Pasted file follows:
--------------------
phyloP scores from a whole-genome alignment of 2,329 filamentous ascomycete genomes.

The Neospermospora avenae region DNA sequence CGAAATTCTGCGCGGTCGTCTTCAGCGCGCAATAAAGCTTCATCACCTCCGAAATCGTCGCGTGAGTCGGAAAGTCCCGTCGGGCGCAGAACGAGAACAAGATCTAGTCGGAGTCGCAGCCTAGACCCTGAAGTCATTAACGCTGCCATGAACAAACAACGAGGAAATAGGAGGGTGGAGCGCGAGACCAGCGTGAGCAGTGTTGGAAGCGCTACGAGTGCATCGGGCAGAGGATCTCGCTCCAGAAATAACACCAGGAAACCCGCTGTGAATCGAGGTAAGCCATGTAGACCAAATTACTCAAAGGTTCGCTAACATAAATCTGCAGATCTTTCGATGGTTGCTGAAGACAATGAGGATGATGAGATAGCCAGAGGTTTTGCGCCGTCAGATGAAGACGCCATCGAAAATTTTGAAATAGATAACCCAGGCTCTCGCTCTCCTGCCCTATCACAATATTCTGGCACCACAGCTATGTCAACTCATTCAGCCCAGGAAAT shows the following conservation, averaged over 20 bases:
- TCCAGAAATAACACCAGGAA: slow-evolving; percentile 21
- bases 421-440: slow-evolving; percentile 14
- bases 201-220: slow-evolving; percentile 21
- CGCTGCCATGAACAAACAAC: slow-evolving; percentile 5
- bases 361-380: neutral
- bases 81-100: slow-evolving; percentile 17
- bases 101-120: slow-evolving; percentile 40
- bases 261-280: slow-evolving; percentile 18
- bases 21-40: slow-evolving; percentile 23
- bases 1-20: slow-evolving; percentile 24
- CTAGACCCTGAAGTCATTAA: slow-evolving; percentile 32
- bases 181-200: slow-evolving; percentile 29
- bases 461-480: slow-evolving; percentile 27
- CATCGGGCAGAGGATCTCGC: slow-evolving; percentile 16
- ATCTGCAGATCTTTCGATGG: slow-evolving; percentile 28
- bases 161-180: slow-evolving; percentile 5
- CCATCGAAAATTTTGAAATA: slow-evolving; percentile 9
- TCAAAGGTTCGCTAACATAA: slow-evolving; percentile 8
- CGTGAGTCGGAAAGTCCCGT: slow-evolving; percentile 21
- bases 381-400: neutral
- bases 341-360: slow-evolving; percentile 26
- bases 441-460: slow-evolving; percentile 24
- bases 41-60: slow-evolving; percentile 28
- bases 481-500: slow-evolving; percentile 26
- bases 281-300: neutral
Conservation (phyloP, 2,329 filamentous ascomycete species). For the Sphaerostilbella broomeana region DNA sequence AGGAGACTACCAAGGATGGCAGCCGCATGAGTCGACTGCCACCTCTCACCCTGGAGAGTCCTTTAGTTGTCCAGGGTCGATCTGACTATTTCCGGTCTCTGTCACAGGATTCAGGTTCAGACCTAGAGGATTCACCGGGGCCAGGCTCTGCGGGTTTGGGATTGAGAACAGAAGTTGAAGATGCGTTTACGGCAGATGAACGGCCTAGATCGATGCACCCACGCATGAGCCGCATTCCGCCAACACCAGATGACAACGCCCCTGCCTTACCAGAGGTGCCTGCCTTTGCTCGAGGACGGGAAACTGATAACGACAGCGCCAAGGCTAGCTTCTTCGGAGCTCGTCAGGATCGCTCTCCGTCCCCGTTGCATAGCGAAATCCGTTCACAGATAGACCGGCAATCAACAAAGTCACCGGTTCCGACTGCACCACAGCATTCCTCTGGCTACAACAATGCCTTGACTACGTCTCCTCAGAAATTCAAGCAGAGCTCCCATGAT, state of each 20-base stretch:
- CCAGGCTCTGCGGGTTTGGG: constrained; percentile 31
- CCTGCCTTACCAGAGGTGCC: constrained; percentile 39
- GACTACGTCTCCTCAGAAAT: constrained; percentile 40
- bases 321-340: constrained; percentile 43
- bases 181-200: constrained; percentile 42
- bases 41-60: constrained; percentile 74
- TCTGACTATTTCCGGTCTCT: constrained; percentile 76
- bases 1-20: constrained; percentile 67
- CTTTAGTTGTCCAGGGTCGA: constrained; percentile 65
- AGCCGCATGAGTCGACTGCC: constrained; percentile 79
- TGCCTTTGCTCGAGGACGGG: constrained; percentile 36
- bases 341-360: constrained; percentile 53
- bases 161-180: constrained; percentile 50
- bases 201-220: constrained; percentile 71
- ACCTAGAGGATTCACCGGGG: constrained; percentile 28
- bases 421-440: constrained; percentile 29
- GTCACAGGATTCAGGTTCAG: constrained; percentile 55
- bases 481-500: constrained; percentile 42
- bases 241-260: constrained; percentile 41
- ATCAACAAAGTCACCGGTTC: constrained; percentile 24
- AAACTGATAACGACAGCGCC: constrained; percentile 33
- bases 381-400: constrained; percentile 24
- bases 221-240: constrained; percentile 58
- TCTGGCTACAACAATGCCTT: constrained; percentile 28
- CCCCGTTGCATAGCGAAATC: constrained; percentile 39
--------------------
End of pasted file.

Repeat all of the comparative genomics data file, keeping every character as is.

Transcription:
phyloP scores from a whole-genome alignment of 2,329 filamentous ascomycete genomes.

The Neospermospora avenae region DNA sequence CGAAATTCTGCGCGGTCGTCTTCAGCGCGCAATAAAGCTTCATCACCTCCGAAATCGTCGCGTGAGTCGGAAAGTCCCGTCGGGCGCAGAACGAGAACAAGATCTAGTCGGAGTCGCAGCCTAGACCCTGAAGTCATTAACGCTGCCATGAACAAACAACGAGGAAATAGGAGGGTGGAGCGCGAGACCAGCGTGAGCAGTGTTGGAAGCGCTACGAGTGCATCGGGCAGAGGATCTCGCTCCAGAAATAACACCAGGAAACCCGCTGTGAATCGAGGTAAGCCATGTAGACCAAATTACTCAAAGGTTCGCTAACATAAATCTGCAGATCTTTCGATGGTTGCTGAAGACAATGAGGATGATGAGATAGCCAGAGGTTTTGCGCCGTCAGATGAAGACGCCATCGAAAATTTTGAAATAGATAACCCAGGCTCTCGCTCTCCTGCCCTATCACAATATTCTGGCACCACAGCTATGTCAACTCATTCAGCCCAGGAAAT shows the following conservation, averaged over 20 bases:
- TCCAGAAATAACACCAGGAA: slow-evolving; percentile 21
- bases 421-440: slow-evolving; percentile 14
- bases 201-220: slow-evolving; percentile 21
- CGCTGCCATGAACAAACAAC: slow-evolving; percentile 5
- bases 361-380: neutral
- bases 81-100: slow-evolving; percentile 17
- bases 101-120: slow-evolving; percentile 40
- bases 261-280: slow-evolving; percentile 18
- bases 21-40: slow-evolving; percentile 23
- bases 1-20: slow-evolving; percentile 24
- CTAGACCCTGAAGTCATTAA: slow-evolving; percentile 32
- bases 181-200: slow-evolving; percentile 29
- bases 461-480: slow-evolving; percentile 27
- CATCGGGCAGAGGATCTCGC: slow-evolving; percentile 16
- ATCTGCAGATCTTTCGATGG: slow-evolving; percentile 28
- bases 161-180: slow-evolving; percentile 5
- CCATCGAAAATTTTGAAATA: slow-evolving; percentile 9
- TCAAAGGTTCGCTAACATAA: slow-evolving; percentile 8
- CGTGAGTCGGAAAGTCCCGT: slow-evolving; percentile 21
- bases 381-400: neutral
- bases 341-360: slow-evolving; percentile 26
- bases 441-460: slow-evolving; percentile 24
- bases 41-60: slow-evolving; percentile 28
- bases 481-500: slow-evolving; percentile 26
- bases 281-300: neutral
Conservation (phyloP, 2,329 filamentous ascomycete species). For the Sphaerostilbella broomeana region DNA sequence AGGAGACTACCAAGGATGGCAGCCGCATGAGTCGACTGCCACCTCTCACCCTGGAGAGTCCTTTAGTTGTCCAGGGTCGATCTGACTATTTCCGGTCTCTGTCACAGGATTCAGGTTCAGACCTAGAGGATTCACCGGGGCCAGGCTCTGCGGGTTTGGGATTGAGAACAGAAGTTGAAGATGCGTTTACGGCAGATGAACGGCCTAGATCGATGCACCCACGCATGAGCCGCATTCCGCCAACACCAGATGACAACGCCCCTGCCTTACCAGAGGTGCCTGCCTTTGCTCGAGGACGGGAAACTGATAACGACAGCGCCAAGGCTAGCTTCTTCGGAGCTCGTCAGGATCGCTCTCCGTCCCCGTTGCATAGCGAAATCCGTTCACAGATAGACCGGCAATCAACAAAGTCACCGGTTCCGACTGCACCACAGCATTCCTCTGGCTACAACAATGCCTTGACTACGTCTCCTCAGAAATTCAAGCAGAGCTCCCATGAT, state of each 20-base stretch:
- CCAGGCTCTGCGGGTTTGGG: constrained; percentile 31
- CCTGCCTTACCAGAGGTGCC: constrained; percentile 39
- GACTACGTCTCCTCAGAAAT: constrained; percentile 40
- bases 321-340: constrained; percentile 43
- bases 181-200: constrained; percentile 42
- bases 41-60: constrained; percentile 74
- TCTGACTATTTCCGGTCTCT: constrained; percentile 76
- bases 1-20: constrained; percentile 67
- CTTTAGTTGTCCAGGGTCGA: constrained; percentile 65
- AGCCGCATGAGTCGACTGCC: constrained; percentile 79
- TGCCTTTGCTCGAGGACGGG: constrained; percentile 36
- bases 341-360: constrained; percentile 53
- bases 161-180: constrained; percentile 50
- bases 201-220: constrained; percentile 71
- ACCTAGAGGATTCACCGGGG: constrained; percentile 28
- bases 421-440: constrained; percentile 29
- GTCACAGGATTCAGGTTCAG: constrained; percentile 55
- bases 481-500: constrained; percentile 42
- bases 241-260: constrained; percentile 41
- ATCAACAAAGTCACCGGTTC: constrained; percentile 24
- AAACTGATAACGACAGCGCC: constrained; percentile 33
- bases 381-400: constrained; percentile 24
- bases 221-240: constrained; percentile 58
- TCTGGCTACAACAATGCCTT: constrained; percentile 28
- CCCCGTTGCATAGCGAAATC: constrained; percentile 39